"German goods have a high-quality standard. That is such a valuable asset to have, so VW has to sort this out very quickly."
But despite the alleged wrongdoing, Dijsselbloem stressed that the automaker shouldn't be fined out of existence.
The U.S. Environmental Protection Agency accused VW in September of cheating on its emission tests for it diesel powered cars. The German auto giant has since acknowledged that it installed software known as "defeat devices" in diesel vehicles issued between 2009 and 2015.
VW could face U.S. fines of $37,500 per vehicle, the U.S. Environmental Protection Agency told reporters last week. With around 482,000 of its diesel vehicles sold in the U.S. since 2008, this could mean a penalty of up to $18 billion - significantly more than fines imposed on GM and Toyota in recent years.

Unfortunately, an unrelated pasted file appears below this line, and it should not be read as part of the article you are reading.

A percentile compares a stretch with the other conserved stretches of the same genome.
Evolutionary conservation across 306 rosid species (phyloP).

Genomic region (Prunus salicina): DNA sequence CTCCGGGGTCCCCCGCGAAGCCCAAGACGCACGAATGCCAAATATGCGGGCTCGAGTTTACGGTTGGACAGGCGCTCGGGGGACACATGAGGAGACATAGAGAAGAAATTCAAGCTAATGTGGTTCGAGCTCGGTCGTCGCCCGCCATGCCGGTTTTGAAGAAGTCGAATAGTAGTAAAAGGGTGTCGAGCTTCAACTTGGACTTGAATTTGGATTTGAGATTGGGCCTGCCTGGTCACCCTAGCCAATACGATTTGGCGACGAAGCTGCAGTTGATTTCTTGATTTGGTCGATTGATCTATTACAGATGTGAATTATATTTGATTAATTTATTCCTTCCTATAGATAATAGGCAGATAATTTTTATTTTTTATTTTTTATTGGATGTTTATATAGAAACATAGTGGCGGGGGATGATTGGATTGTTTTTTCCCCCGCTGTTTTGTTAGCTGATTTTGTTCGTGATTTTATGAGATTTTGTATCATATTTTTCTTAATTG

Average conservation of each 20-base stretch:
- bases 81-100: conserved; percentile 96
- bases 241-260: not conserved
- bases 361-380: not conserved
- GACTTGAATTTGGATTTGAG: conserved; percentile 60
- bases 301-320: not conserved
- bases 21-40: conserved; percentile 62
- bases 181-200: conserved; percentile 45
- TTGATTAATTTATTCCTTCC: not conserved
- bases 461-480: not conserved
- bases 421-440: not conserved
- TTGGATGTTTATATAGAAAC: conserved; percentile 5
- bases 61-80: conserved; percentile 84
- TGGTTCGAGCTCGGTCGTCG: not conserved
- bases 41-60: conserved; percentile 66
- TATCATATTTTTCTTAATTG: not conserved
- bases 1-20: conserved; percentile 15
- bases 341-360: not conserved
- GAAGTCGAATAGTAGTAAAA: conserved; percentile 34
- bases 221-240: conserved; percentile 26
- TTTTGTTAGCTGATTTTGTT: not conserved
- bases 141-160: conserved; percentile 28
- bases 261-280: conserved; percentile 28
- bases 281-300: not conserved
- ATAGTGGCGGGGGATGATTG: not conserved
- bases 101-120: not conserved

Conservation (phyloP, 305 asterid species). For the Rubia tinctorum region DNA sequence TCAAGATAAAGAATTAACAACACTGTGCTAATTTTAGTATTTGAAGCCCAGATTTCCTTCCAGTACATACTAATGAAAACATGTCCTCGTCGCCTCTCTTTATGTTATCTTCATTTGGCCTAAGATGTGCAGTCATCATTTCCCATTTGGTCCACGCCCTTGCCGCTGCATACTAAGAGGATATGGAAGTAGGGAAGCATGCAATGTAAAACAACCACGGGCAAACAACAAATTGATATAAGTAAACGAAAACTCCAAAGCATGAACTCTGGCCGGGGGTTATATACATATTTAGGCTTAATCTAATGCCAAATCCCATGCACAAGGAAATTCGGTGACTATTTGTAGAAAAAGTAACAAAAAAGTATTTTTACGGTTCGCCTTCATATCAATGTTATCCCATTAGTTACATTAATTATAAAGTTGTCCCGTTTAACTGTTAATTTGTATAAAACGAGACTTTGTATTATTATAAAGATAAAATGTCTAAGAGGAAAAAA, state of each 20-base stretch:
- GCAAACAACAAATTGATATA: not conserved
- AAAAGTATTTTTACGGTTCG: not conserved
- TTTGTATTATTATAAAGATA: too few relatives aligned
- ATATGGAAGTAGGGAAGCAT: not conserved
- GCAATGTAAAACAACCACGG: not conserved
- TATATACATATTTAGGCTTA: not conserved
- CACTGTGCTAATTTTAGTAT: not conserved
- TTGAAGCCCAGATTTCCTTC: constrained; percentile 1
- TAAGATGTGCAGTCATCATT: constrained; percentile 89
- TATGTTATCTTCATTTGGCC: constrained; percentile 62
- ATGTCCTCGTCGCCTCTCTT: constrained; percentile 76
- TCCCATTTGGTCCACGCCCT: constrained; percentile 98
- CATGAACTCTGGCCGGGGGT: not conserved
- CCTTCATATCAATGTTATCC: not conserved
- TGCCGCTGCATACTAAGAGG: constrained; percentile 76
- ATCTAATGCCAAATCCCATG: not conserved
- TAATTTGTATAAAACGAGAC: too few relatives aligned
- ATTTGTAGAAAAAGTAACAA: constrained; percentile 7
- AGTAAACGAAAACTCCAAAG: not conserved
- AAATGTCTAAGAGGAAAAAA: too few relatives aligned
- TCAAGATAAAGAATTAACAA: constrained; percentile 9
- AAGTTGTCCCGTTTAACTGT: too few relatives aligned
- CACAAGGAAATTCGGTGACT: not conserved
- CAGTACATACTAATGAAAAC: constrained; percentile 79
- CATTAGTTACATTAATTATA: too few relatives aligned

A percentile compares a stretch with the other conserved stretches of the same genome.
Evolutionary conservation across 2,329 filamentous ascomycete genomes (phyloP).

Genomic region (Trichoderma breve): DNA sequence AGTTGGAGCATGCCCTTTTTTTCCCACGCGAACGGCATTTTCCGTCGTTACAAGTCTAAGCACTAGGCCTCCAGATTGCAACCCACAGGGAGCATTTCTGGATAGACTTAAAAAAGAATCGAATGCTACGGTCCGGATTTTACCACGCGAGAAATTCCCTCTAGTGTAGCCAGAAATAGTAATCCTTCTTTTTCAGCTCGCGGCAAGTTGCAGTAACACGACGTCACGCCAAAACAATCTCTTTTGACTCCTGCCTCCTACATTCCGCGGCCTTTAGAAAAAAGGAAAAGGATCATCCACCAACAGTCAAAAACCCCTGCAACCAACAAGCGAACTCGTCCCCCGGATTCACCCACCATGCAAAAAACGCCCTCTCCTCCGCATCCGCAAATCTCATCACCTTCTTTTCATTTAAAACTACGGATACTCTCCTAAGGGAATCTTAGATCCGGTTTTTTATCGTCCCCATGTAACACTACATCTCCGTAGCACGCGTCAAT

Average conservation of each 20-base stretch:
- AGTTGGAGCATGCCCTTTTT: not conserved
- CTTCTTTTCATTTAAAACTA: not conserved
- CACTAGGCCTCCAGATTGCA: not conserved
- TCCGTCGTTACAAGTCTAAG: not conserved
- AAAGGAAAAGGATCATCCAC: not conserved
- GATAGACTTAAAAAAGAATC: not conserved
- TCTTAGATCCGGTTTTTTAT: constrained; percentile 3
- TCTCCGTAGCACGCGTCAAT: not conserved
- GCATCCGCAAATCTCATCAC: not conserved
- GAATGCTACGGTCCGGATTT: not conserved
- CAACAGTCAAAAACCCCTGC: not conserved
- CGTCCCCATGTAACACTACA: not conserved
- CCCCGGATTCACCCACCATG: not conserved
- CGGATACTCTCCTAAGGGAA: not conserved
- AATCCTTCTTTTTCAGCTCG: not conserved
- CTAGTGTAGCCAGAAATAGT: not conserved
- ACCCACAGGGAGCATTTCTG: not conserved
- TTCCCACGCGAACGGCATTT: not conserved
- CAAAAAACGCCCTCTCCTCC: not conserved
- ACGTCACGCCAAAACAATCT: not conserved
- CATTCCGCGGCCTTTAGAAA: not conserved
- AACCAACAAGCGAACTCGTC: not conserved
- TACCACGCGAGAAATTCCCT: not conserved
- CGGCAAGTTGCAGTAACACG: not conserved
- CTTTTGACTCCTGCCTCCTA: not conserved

"A fine needs to be effective against those who broke rules, but also needs to be effective... in correcting behavior (and) the worst way to do that is to kill the company," Dijsselbloem said.
"(I) think there is a case for greater co-operation between the EU and U.S. Let's not go over the top."